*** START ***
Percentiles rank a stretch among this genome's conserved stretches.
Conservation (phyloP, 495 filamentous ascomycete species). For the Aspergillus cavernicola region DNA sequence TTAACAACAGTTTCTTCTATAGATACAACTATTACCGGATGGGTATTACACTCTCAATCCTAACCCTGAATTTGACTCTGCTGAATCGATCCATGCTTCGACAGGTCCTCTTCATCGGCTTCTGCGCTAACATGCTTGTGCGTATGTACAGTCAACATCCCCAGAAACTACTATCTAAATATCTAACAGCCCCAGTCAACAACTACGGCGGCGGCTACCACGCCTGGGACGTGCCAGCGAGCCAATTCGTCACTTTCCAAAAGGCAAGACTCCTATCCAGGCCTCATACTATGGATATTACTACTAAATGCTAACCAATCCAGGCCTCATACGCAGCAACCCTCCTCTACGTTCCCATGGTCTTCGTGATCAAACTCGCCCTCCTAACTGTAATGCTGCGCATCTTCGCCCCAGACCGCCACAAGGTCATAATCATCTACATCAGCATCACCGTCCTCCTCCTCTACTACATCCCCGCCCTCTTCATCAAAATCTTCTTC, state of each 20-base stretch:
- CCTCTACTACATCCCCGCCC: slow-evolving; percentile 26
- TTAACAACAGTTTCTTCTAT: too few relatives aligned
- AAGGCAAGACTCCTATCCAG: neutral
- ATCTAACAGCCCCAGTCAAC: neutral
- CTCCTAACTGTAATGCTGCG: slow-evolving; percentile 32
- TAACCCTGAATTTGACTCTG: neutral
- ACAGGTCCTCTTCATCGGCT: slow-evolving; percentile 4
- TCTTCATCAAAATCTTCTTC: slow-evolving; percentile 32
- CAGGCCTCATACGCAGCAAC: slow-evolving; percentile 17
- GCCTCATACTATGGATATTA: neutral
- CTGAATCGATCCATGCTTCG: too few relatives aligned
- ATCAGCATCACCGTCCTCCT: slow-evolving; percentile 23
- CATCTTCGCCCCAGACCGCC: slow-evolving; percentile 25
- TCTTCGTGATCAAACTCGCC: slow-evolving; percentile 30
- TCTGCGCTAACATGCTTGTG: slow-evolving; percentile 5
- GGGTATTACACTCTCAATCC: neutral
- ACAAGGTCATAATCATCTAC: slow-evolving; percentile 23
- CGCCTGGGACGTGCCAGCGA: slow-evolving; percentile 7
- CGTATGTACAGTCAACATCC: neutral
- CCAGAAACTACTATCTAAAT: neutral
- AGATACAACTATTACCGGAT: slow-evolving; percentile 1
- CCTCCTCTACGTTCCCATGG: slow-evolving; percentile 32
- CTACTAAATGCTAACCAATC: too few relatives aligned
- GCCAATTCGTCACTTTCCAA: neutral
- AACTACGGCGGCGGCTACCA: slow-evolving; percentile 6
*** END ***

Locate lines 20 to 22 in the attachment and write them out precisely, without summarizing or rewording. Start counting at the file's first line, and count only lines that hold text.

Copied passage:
- CGCCTGGGACGTGCCAGCGA: slow-evolving; percentile 7
- CGTATGTACAGTCAACATCC: neutral
- CCAGAAACTACTATCTAAAT: neutral